Remotely Sensing Phytoplankton Size Structure in the Red Sea

John Anthony Gittings Sr1, Robert J W Brewin2,3, Dionysios E Raitsos4,5, Malika Kheireddine6, Mustapha Ouhssain1, Burton H Jones1 and Ibrahim Hoteit7, (1)King Abdullah University of Science and Technology, Thuwal, Saudi Arabia, (2)University of Exeter, Exeter, United Kingdom, (3)Plymouth Marine Laboratory, Plymouth, United Kingdom, (4)Plymouth Marine Laboratory (PML), Plymouth, United Kingdom, (5)National and Kapodistrian University of Athens, Athens, Greece, (6)KAUST- King Abdullah University of Science and Technology, Red Sea Research Center, Thuwal, Saudi Arabia, (7)King Abdullah University of Science and Technology, Division of Physical Science and Engineering, Thuwal, Saudi Arabia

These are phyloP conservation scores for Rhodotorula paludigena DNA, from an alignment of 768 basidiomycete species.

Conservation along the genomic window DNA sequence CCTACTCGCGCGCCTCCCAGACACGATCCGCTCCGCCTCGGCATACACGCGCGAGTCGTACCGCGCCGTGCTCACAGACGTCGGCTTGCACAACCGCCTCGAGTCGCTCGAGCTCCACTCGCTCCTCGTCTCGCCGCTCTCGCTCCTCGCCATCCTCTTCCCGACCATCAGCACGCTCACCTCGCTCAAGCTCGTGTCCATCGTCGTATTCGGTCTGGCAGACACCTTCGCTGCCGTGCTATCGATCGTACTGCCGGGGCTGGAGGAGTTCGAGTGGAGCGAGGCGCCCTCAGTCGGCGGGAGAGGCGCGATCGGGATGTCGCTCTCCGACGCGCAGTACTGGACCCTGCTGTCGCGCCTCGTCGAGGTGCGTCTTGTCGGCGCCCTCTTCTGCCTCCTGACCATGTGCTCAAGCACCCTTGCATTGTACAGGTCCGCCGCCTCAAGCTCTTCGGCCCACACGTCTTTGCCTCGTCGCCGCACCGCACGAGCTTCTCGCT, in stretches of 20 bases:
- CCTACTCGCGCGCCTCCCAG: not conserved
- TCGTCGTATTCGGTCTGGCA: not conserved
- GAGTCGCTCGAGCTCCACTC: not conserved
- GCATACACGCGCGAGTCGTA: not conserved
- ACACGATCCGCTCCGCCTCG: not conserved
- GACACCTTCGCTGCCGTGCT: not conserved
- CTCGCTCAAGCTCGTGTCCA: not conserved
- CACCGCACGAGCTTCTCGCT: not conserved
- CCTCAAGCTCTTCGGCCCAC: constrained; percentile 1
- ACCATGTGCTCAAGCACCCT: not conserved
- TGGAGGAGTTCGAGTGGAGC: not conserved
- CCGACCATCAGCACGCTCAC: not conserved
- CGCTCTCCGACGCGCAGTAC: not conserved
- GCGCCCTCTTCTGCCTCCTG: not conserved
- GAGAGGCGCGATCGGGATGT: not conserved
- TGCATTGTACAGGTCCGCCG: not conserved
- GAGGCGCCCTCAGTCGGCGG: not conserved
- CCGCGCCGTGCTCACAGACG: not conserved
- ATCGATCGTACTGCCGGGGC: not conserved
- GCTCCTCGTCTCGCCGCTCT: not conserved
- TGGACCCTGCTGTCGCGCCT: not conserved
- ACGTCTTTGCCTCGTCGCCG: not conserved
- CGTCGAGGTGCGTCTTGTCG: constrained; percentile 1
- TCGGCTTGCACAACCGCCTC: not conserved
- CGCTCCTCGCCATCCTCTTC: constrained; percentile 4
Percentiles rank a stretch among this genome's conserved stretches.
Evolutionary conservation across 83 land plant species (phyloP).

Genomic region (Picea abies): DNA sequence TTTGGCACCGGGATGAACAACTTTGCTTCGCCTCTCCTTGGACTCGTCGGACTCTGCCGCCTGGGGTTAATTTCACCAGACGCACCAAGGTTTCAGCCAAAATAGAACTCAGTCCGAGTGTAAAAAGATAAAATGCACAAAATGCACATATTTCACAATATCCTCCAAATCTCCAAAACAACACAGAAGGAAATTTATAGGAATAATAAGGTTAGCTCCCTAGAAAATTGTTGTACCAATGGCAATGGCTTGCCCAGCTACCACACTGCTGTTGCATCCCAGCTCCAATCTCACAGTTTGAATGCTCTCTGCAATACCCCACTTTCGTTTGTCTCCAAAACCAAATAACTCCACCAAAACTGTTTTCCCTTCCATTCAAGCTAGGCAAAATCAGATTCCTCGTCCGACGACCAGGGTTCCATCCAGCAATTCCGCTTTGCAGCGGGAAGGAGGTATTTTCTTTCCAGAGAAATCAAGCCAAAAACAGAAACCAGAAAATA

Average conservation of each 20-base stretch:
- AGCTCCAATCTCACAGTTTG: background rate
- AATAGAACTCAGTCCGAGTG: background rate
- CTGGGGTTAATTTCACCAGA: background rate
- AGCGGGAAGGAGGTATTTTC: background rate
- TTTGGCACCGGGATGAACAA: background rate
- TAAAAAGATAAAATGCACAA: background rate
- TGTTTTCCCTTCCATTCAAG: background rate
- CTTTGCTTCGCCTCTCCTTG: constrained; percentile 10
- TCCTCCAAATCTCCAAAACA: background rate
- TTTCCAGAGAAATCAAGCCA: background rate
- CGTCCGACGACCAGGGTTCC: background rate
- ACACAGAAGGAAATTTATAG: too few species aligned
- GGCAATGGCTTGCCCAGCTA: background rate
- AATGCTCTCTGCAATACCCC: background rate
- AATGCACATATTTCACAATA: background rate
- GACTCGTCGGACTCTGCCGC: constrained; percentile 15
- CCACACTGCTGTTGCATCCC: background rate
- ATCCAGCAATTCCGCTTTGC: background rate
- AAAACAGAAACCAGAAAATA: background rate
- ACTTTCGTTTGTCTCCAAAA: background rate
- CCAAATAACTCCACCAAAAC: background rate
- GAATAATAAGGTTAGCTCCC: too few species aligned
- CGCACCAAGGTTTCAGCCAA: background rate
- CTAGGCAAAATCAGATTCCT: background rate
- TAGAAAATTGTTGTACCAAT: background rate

Phytoplankton size structure impacts ocean food-web dynamics and biogeochemical cycling, and is thus an important ecological indicator that can be utilised to quantitatively evaluate the state of marine ecosystems. Potential alterations to size structure are predicted to occur in tropical regions under future scenarios of climate change. Therefore, there is an increasing requirement for the synoptic monitoring of phytoplankton size structure in marine systems. The Red Sea remains a comparatively unexplored tropical marine ecosystem, particularly with regards to its large-scale biological dynamics. Using an in situ pigment dataset acquired in the Red Sea, we parameterise a two-component, abundance-based phytoplankton size model and apply it to remotely-sensed observations of chlorophyll-a (Chl-a) concentration, to infer Chl-a in two size classes of phytoplankton, small cells < 2 μm in size (picophytoplankton) and large cells > 2 μm in size. Satellite-derived estimates of phytoplankton size structure are in good agreement with corresponding in situ measurements and also capture the spatial variability related to regional mesoscale dynamics. Our analysis reveals that, for the estimation of Chl-a in the two size classes, the model performs comparably or in some cases better, to in situ validations in other oceanic regions. Using the re-parameterised model, we investigate the phenology of the independent phytoplankton size classes in the Red Sea, and assess the physical mechanisms driving their seasonal and interannual variability. The results of our analysis are important for understanding trophic linkages between phytoplankton size structure and fisheries, and the development of marine management strategies in the Red Sea.